4 Replies Latest reply on Mar 21, 2017 6:26 PM by wobertc

    Lightroom won't merge HDRs

    jaylaphotography

      After updating to Lightroom 2015.8 and using it for a while, Lightroom won't fully process HDR images using the 'Photo > Photo Merge > HDR' function (it did for a little bit though)

       

      After selecting the files (7 RAW files) and attempting to merge them the progress bar stops about a third in and does not continue moving.

       

      Screen Shot 2016-12-17 at 15.48.05.png

       

      I have tried merging normally through the use of the menu, by bypassing the preview (using the Shift key), and I have unchecked & checked Graphics processing in preferences with no luck.

       

      I have also tried merging a smaller amount of files - this worked only once, but after trying it again it did not want to merge the files again.

       

      Can someone tell me what I could be missing?

        • 1. Re: Lightroom won't merge HDRs
          Akash Sharma Adobe Employee

          Hi jaylaphotography,

           

          Please backup your Lightroom preferences and reset preferences following the steps below:-

           

          1. Close Lightroom

          2. Hold down [CTRL/CMD]+[Alt/Optn]+[Shift] and launch Lightroom

          3. Overwrite the preferences when prompted in the dialog.

           

          Let us know if that helps,

           

          Regards,

          Akash

          • 2. Re: Lightroom won't merge HDRs
            wobertc Adobe Community Professional

            Using seven (7) raw files seems excessive to me, and not necessary. Hard to imagine a scene that would need that extreme range of exposure.

            I reproduce these notes below as were provided in a forum post by-

            ~Rikk Flohr
            Community Manager - Adobe Systems

             

             

            HDR Exposures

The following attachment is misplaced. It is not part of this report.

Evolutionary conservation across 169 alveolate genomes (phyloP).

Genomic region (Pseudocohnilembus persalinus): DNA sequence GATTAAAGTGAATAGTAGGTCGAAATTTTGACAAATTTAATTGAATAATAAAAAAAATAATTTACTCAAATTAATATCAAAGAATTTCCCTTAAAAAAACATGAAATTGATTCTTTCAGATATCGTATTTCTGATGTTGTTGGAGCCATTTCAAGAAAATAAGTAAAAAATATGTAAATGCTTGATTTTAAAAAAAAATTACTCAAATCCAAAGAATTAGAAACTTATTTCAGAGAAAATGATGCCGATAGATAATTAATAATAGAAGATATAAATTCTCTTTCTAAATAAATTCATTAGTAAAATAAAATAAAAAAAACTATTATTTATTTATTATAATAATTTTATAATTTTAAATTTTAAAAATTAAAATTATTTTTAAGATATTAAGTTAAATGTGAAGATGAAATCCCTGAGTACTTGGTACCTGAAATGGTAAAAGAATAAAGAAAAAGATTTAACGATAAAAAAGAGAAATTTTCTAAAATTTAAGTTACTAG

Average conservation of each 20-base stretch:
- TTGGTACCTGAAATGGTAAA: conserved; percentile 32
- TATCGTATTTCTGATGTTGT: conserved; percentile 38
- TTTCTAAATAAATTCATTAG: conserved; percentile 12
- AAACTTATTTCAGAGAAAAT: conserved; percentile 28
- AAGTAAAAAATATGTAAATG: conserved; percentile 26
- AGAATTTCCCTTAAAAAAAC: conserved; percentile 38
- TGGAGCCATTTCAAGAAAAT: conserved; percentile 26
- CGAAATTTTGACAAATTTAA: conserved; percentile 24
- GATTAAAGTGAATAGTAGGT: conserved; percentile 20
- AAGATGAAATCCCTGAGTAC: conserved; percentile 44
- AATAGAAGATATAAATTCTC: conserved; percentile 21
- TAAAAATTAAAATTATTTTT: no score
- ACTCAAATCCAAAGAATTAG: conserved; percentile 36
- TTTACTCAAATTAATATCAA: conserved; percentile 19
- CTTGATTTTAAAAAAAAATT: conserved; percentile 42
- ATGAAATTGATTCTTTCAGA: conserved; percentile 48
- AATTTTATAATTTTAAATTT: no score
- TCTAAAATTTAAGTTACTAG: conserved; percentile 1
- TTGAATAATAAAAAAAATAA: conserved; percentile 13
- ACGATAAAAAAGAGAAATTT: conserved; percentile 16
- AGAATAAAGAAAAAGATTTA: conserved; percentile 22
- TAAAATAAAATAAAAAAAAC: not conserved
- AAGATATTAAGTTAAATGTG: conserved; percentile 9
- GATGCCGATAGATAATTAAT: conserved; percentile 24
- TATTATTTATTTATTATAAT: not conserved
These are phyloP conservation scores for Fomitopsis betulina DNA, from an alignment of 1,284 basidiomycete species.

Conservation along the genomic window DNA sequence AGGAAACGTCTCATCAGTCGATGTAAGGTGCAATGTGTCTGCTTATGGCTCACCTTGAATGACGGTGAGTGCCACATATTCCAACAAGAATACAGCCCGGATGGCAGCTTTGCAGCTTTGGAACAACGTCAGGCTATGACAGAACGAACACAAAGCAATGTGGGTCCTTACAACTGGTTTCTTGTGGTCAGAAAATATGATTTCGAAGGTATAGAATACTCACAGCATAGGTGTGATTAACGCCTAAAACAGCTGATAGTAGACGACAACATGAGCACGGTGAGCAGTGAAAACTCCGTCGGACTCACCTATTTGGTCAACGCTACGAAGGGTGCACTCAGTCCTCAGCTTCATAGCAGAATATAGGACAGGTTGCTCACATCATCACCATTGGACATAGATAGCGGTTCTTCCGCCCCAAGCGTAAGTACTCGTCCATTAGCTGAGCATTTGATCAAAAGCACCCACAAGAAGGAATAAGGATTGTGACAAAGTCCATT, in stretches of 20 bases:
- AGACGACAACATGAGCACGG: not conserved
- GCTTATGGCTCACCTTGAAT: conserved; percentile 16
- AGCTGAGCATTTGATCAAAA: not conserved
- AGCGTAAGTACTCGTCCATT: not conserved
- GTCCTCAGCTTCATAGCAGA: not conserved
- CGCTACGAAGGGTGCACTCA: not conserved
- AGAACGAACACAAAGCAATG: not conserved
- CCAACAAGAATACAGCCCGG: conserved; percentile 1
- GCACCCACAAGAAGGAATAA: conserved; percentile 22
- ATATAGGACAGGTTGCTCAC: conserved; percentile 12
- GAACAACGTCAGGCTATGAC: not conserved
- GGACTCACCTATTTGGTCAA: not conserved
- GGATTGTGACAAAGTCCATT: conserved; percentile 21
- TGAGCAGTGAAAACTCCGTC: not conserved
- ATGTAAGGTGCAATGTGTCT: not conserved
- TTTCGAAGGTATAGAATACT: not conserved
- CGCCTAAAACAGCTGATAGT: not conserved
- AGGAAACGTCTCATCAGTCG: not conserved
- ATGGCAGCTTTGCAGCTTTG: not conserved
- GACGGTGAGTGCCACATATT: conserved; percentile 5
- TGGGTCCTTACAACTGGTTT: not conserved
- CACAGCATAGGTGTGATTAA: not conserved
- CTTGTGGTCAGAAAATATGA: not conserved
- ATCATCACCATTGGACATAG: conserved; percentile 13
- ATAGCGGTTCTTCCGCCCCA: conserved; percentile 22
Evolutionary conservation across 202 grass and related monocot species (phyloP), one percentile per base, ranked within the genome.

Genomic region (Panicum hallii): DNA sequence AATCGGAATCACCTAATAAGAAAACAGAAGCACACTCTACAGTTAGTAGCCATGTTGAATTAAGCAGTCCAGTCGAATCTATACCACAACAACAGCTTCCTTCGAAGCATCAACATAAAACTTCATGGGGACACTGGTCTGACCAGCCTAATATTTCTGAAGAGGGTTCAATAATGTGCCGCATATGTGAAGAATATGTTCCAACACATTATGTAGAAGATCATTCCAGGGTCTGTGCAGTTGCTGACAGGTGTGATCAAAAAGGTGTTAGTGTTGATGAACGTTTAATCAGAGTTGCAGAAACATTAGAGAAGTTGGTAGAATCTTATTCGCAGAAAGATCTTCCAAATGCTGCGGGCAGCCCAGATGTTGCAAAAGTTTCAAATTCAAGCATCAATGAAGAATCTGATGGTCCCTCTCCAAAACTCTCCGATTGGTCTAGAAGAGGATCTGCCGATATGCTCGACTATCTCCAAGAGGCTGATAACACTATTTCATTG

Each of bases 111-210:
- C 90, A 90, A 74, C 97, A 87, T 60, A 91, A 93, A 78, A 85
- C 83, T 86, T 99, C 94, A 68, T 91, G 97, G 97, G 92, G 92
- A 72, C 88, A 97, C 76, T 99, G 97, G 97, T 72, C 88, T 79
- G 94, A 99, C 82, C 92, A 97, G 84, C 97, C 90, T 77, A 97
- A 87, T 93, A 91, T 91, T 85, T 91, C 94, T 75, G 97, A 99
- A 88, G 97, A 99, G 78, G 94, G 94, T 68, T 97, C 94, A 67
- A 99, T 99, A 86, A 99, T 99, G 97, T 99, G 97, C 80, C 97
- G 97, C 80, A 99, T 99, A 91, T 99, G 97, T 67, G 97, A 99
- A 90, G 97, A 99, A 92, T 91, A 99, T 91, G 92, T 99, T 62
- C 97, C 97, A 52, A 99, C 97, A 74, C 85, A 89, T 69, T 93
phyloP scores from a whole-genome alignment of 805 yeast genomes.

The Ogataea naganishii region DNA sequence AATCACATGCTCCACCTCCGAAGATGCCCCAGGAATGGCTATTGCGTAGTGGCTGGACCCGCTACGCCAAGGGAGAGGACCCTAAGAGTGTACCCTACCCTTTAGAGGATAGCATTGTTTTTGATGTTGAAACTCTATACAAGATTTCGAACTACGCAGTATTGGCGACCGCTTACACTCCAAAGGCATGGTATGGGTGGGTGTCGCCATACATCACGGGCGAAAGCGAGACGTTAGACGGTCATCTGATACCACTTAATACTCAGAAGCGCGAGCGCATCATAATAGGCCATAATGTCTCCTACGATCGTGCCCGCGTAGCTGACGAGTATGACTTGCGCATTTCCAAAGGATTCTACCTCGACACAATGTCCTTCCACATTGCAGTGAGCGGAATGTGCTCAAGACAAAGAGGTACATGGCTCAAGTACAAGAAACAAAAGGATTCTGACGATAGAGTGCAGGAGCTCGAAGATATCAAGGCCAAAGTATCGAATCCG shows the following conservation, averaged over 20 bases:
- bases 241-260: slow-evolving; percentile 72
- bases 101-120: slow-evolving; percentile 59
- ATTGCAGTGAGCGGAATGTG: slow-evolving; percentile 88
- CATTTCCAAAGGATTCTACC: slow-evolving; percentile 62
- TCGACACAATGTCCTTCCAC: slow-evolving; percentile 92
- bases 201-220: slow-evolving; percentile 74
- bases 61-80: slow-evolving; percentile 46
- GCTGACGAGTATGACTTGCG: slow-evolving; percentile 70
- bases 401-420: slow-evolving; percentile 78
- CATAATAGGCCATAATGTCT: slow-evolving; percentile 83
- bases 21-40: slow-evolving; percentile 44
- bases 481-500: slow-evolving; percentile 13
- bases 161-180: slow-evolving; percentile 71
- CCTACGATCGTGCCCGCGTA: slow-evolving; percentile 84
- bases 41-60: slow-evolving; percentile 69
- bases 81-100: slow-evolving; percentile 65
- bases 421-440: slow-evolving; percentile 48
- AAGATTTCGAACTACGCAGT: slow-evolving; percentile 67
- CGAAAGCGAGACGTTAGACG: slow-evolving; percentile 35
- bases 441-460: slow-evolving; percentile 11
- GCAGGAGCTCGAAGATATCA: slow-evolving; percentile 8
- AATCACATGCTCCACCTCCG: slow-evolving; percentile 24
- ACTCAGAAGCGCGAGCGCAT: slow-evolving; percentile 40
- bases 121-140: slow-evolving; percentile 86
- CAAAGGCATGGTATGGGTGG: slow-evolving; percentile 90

According to the engineering team - if your two exposures are three or less stops apart, (ie 0, -1.5, +1.5), a third exposure is not needed. In this case, merging the -1.5 and the +1.5 and ignoring the 0 should give you as good or better results than using all three exposures. For example, a -2/0/+2, spread is 4 stops and requires a third exposure. See the guide below.
            Under to Over optimum number of exposures:
            Up to:
            -1.5 to 1.5 = 2 exposure
            -3.0 to 3.0 = 3 exposure
            -4.5 to 4.5 = 4 exposure
            -6.0 to 6.0 = 5 exposure

            HDR/Pano Settings

            Please note that the settings that are copied over will differ between the HDR and Panorama cases.

            For a Panorama, the merge tool is changing geometric attributes, and will therefore not copy over existing geometric settings such as Lens Corrections/Upright (with the exception of Defringe settings).

            For HDR, the merge tool is expanding tonal range, so existing primary tone settings (such as Exposure, Contrast, Highlights, Shadows, Whites, and Blacks) are not copied over.

            Settings cleared for both the HDR & Pano cases:
            - Local Corrections
            - Red Eye
            - Upright
            - Crop

            Settings that are copied over (with some exceptions):
            - Basic Panel (except primary tone adjustments for HDR)
            - Tone Curves (HDR no, Pano yes)
            - HSL/Color/B&W
            - Split Toning
            - Detail Panel
            - Lens Correction (HDR yes, Pano only Defringe)
            - Effects Panel
            - Camera Calibration (except Process Version, which must always be current for HDR)
            - Spot Healing (retained for Panos only)

            • 3. Re: Lightroom won't merge HDRs
              jaylaphotography Level 1

              Thanks - this is good to know.

               

              Could you provide a link to these details you have provided from Rikk Flohr?

               

              When doing multiple exposures (for landscapes) I typically shoot with 1 exposure difference, e.g. -3/-2/-1/0/+1/+2/+3, hence the 7 exposures.

               

              I suspect this is over-kill?